I would have to say, If the option between ebony and rosewood was available, I'd pick ebony. Not for the "sound", but because it's harder and stands up better to your claws and string scraping than rosewood.

I expect that on an acoustic guitar, I might want to have a closer listen before I made my choice. But that said, acoustics tend to magnify the difference between woods more so than electrics. But here again, it's mostly in the soundboard tone woods , and a combination of wood tonality and construction (solid or laminated), in the back and sides.

(*) Obeche

Here's a Google search page with more on Gibson's fingerboard wood woes: https://www.google.com/search?client=firefox-a&rls=org.mozilla%3Aen-US%3Aofficial&channel=s&hl=en&source=hp&biw=&bih=&q=gibson+guitars+new+fingerboard+wood&oq=gibson+guitars+new+fingerboard+wood&gs_l=firefox-hp.3...2976.14078.0.14668.35.15.0.20.6.0.112.1572.0j15.15.0...0.0...1ac.1.5BqXUz2sYwk (This of course, assumes you haven't had enough controversy already).
Last edited by Captaincranky at Apr 9, 2013,
soundjam
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#19
The wood on an electric has very little to do with the sound, especially when playing metal.

Think about it, most metal guitars have jumbo frets as already mentioned. The strings barely touch the frets if at all.

Even then, rosewood resonates much better than ebony. If either wood did offer much more sustain, it would be rosewood. If anything, ebony is a bit stiffer that rosewood, but not really enough to make any difference.

I really think it isn't stressed often enough that guitar woods don't make that much of a difference in the sound of electrics. Your going for a comfortable weight, look, and durability. Basswood is light, but its soft so dents easy, etc. After your amp, pickups, and scale length, wood has very little effect on the finished guitar.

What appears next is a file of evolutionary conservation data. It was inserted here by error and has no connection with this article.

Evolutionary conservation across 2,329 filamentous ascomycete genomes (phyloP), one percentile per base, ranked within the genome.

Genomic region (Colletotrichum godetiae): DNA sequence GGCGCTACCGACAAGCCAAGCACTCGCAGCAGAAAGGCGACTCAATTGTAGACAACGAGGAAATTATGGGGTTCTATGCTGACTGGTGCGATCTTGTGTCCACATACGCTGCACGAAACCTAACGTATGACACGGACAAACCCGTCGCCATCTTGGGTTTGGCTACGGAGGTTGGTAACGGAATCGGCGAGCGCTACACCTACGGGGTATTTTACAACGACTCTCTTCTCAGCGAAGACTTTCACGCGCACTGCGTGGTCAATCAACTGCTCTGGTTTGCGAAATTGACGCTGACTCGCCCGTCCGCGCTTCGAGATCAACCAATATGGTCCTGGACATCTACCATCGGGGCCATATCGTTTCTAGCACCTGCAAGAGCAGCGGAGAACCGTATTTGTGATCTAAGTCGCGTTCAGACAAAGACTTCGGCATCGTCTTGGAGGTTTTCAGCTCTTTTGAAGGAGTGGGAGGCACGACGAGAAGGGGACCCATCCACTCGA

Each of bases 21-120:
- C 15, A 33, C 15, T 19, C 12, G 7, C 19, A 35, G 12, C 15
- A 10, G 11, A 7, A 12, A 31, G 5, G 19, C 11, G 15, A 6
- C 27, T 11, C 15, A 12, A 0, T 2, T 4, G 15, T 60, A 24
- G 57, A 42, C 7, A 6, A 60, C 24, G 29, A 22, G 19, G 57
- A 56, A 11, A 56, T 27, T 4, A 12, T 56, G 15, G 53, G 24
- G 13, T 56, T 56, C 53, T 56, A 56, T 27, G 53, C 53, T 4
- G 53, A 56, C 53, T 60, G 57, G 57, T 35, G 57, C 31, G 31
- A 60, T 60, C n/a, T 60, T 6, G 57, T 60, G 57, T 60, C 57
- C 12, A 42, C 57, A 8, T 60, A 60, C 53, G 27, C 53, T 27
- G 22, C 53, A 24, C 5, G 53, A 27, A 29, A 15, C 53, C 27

Last edited by soundjam at Apr 9, 2013,
Sullinger
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#20
Quote by MaggaraMarine
Lol. Let's not start this again. The wood might or might not have an affect on tone but if you are playing metal, you are using lots of distortion and the differences will be hardly noticeable.

So what if you can use EQ? You could say the same about single coil pickups that could be EQed to sound like humbuckers. But wouldn't it be better to just buy humbuckers if you prefer the sound of them over single coils?


Checkmate with the single coils and humbuckers, but, if wood changed how strings vibrate, it would change the note... we all know that doesn't happen.
JesusCrisp
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#21
Quote by Sullinger
Checkmate with the single coils and humbuckers, but, if wood changed how strings vibrate, it would change the note... we all know that doesn't happen.




But really, stop the tonewoods-discussion right NOW, otherwise this thread will derail and get closed in no time.
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Bigbazz
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#22
It changes how much they vibrate and the "timbre" of the note. I have different guitars that are louder than others unplugged, have a different frequency response, different ammounts of sustain, some of them are much more obvious with harmonics.

A lot of things add up to this, the hardware (bridge), the woods obviously play a part in this and these characteristics come out through the amp. The wood does play a smaller part than other things but it still plays an important part.